The company set to work increasing its visibility among school-leavers and making the apprenticeship route a more attractive option. Central to this has been a school outreach programme, where HR focused on building relationships with individual schools and educational charity Ark Schools, and on supporting the world’s largest STEM school competition, First Lego League.

Existing employees play a key role in this outreach, says Michelle Perkins, schools programme director at Capgemini.

“Our employees go out to volunteer in the schools – and have interacted with almost 7,000 students overall [so far],” she says. “They’re very willing to go and support local schools.”

Perkins says employees find it personally rewarding, with 2% of the workforce being involved in school outreach: “I hear employees say things like ‘I went to a school like that and no-one came to my school and spoke to me, and I wish they had’.”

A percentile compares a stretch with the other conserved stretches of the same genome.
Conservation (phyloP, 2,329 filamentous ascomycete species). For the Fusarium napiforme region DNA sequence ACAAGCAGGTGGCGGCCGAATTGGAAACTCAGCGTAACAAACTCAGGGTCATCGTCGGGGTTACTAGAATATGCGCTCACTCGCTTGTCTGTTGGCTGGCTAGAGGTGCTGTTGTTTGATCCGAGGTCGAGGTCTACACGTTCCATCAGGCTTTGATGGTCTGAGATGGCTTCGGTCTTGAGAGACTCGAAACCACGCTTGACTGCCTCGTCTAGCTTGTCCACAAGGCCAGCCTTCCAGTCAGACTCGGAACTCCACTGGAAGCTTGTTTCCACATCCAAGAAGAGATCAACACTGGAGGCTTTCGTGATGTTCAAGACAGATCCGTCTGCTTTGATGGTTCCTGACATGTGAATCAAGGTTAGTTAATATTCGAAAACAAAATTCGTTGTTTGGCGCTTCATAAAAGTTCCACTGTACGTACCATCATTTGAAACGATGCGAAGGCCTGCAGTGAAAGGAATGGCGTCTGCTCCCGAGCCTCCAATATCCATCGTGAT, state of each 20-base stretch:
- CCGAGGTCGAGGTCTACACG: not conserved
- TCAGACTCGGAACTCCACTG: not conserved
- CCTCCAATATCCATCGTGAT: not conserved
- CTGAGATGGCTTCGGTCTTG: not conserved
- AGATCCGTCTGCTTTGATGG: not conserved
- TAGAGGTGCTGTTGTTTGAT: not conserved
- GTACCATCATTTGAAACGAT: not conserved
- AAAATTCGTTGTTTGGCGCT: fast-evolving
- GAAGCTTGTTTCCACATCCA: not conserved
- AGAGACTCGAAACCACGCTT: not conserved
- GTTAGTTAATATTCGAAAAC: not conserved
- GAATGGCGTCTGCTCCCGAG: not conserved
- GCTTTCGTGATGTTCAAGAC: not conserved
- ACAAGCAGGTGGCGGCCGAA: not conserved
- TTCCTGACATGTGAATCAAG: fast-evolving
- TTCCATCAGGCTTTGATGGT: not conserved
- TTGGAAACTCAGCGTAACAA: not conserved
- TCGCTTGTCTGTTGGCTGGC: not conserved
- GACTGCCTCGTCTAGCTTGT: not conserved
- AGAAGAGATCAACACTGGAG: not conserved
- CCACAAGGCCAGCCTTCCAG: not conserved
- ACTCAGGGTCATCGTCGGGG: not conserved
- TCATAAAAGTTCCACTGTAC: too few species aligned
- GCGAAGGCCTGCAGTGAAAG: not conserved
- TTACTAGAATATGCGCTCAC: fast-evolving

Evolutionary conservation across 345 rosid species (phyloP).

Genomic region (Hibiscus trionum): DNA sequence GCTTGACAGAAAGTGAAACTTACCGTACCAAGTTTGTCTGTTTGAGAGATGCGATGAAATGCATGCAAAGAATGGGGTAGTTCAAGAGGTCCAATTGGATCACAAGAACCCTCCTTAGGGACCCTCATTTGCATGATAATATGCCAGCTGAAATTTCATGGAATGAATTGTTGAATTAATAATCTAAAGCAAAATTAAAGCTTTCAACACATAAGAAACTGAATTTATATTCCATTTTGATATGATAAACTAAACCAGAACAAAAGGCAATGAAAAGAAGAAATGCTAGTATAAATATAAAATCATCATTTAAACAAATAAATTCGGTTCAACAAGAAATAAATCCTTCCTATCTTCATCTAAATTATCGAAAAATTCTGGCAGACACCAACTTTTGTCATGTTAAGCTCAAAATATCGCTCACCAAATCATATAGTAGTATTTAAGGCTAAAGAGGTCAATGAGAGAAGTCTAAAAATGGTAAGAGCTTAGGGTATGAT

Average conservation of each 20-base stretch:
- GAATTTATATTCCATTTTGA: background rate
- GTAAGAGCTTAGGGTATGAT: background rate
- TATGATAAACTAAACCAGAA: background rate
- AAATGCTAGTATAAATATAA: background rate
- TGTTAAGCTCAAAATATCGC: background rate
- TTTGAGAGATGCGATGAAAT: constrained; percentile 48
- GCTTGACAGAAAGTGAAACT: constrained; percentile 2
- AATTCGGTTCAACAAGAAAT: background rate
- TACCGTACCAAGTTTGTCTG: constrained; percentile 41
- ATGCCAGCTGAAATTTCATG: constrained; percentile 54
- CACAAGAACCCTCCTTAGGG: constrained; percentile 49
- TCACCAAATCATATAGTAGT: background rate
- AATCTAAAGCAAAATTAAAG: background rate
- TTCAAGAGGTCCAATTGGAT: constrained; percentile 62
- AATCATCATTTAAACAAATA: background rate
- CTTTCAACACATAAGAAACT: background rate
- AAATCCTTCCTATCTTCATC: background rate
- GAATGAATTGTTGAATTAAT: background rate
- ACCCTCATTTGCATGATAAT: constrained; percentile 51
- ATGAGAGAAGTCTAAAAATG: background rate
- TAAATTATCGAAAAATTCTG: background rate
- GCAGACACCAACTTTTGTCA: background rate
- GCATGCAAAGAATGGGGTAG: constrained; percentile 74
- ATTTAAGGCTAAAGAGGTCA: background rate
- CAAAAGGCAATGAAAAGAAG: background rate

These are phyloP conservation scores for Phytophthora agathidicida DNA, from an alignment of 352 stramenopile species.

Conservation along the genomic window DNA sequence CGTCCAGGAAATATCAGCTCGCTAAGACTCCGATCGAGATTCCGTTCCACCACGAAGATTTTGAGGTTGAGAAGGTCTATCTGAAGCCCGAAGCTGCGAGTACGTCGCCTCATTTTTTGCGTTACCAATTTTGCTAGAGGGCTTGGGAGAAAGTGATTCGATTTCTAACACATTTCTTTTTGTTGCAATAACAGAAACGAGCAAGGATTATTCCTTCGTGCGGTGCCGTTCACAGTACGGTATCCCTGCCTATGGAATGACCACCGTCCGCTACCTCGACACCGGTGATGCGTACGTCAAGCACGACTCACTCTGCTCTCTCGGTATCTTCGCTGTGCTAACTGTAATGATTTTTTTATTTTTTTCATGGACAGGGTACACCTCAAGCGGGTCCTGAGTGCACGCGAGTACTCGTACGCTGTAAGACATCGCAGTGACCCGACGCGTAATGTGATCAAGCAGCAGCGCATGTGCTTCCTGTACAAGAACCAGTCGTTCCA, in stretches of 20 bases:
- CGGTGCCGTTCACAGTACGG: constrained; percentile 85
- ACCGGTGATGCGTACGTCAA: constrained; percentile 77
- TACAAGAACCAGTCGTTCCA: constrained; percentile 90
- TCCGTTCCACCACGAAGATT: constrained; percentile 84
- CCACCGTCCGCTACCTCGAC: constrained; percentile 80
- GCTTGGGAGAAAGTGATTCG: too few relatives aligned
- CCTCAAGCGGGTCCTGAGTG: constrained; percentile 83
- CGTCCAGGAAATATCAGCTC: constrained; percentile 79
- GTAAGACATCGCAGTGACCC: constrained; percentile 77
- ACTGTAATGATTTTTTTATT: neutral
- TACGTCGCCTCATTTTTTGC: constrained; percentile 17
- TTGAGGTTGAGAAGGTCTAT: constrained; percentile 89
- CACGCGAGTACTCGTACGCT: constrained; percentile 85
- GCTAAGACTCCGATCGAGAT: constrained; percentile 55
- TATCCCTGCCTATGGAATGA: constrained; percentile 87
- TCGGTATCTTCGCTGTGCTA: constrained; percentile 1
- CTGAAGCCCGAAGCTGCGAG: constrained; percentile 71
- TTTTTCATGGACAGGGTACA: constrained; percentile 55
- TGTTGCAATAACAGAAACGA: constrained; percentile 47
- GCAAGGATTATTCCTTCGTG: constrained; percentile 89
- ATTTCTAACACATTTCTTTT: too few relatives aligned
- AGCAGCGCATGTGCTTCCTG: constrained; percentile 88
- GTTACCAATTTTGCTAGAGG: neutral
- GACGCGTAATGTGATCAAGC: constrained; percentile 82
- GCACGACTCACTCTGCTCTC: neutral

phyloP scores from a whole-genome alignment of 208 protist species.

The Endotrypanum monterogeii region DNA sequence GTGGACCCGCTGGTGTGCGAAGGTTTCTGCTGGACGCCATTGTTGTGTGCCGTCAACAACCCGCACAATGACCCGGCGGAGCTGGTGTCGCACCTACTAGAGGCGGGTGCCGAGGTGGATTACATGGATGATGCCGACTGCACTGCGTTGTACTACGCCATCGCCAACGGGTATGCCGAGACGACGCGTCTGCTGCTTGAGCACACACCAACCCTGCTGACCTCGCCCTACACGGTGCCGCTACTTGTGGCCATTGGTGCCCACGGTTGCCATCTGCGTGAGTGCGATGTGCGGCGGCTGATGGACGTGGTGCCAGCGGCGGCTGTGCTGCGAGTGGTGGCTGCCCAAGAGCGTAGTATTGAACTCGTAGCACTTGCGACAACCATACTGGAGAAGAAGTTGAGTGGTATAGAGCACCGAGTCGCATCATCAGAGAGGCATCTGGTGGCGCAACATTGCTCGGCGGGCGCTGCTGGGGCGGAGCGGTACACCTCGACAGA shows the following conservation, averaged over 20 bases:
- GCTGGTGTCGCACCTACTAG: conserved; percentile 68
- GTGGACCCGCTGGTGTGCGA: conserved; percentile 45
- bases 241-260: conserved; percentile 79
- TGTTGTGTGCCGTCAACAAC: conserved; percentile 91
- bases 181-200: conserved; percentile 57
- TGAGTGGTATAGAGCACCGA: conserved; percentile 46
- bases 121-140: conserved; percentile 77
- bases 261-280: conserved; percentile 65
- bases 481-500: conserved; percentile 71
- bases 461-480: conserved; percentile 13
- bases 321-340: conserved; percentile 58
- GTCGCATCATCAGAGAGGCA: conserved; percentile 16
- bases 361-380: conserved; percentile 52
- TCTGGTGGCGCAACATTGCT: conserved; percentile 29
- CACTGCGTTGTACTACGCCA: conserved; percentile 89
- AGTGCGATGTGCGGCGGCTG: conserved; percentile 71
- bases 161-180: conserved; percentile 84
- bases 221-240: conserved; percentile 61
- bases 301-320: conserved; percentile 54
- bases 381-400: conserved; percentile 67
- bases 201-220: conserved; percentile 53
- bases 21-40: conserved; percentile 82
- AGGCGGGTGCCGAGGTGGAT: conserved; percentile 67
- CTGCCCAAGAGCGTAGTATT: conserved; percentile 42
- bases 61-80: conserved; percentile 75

Social mobility was clearly a driver, with the aim of reaching disadvantaged young people who would never before have considered they could have a career in tech. Given the typically male-dominated nature of the tech industry, dedicated events for girls were a priority.

And it is the employees who have made career mistakes or come from similar backgrounds to the young people who can especially make a difference, adds Perkins.

“We say to people that someone in Year 10 would be fascinated by someone who got sacked from their first job but is now doing really well – that’s who we need to be involved.”